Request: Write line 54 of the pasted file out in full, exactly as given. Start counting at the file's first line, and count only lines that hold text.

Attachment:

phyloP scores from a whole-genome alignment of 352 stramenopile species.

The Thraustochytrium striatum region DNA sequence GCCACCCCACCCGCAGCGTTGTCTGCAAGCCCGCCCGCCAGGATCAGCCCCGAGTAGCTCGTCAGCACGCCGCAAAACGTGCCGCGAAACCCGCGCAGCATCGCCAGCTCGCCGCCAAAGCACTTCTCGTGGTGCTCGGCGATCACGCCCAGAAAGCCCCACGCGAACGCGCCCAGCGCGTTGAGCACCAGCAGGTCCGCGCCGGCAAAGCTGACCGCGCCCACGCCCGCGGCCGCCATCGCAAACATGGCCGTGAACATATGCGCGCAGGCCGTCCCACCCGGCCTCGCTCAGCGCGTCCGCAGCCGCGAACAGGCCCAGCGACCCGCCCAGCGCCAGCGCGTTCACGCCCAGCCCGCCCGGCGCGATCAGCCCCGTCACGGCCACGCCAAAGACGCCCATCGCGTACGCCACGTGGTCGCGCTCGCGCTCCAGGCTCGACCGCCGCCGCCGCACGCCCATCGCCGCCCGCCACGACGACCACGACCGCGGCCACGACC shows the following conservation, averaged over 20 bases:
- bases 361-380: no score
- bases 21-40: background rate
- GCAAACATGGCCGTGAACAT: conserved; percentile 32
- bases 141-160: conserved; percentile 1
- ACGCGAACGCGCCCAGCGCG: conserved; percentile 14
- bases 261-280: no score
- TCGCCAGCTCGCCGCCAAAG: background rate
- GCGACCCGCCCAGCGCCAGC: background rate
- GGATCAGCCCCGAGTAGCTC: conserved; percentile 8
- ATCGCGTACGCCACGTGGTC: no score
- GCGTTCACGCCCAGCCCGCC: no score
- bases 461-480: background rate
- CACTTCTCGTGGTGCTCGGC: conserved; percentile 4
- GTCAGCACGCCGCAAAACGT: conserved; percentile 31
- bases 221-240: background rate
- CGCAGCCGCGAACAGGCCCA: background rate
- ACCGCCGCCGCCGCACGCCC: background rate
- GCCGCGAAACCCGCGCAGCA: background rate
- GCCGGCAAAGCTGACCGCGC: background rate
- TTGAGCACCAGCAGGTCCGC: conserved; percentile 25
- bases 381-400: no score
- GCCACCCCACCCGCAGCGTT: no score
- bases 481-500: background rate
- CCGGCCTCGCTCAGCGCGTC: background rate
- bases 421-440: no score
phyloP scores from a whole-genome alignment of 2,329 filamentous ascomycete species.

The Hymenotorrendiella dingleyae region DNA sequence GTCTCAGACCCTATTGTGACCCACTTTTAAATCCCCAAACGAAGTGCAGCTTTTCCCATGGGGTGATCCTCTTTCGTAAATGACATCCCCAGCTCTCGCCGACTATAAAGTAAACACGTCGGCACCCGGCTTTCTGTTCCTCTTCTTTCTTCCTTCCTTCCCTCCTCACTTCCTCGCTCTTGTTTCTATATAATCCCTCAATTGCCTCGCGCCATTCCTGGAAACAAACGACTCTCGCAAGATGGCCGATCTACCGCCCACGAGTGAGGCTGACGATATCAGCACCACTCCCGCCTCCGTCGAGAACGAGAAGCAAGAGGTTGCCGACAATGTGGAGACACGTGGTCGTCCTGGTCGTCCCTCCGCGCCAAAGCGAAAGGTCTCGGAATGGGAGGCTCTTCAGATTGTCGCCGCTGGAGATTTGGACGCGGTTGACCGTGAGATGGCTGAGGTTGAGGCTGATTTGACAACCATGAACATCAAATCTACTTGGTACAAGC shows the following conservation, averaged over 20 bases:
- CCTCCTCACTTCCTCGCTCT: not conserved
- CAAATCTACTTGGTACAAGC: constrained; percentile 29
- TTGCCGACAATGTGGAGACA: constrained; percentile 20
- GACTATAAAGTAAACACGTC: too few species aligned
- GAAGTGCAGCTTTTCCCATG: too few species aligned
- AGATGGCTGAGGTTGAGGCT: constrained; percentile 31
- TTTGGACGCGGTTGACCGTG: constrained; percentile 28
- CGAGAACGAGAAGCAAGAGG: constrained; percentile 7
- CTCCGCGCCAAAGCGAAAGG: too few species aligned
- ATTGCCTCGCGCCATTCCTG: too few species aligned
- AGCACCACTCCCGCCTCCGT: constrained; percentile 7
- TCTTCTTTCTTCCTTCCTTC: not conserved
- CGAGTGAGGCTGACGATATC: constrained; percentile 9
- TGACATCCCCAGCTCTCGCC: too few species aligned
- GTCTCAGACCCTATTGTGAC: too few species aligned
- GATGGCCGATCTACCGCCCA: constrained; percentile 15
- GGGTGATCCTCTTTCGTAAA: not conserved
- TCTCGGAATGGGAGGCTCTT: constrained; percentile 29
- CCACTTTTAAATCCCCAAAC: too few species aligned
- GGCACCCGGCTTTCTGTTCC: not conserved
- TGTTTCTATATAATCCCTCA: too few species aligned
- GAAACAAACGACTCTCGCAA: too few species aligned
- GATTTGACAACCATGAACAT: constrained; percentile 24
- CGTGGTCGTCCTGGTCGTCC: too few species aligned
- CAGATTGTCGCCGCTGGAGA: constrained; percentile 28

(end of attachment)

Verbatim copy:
- CAGATTGTCGCCGCTGGAGA: constrained; percentile 28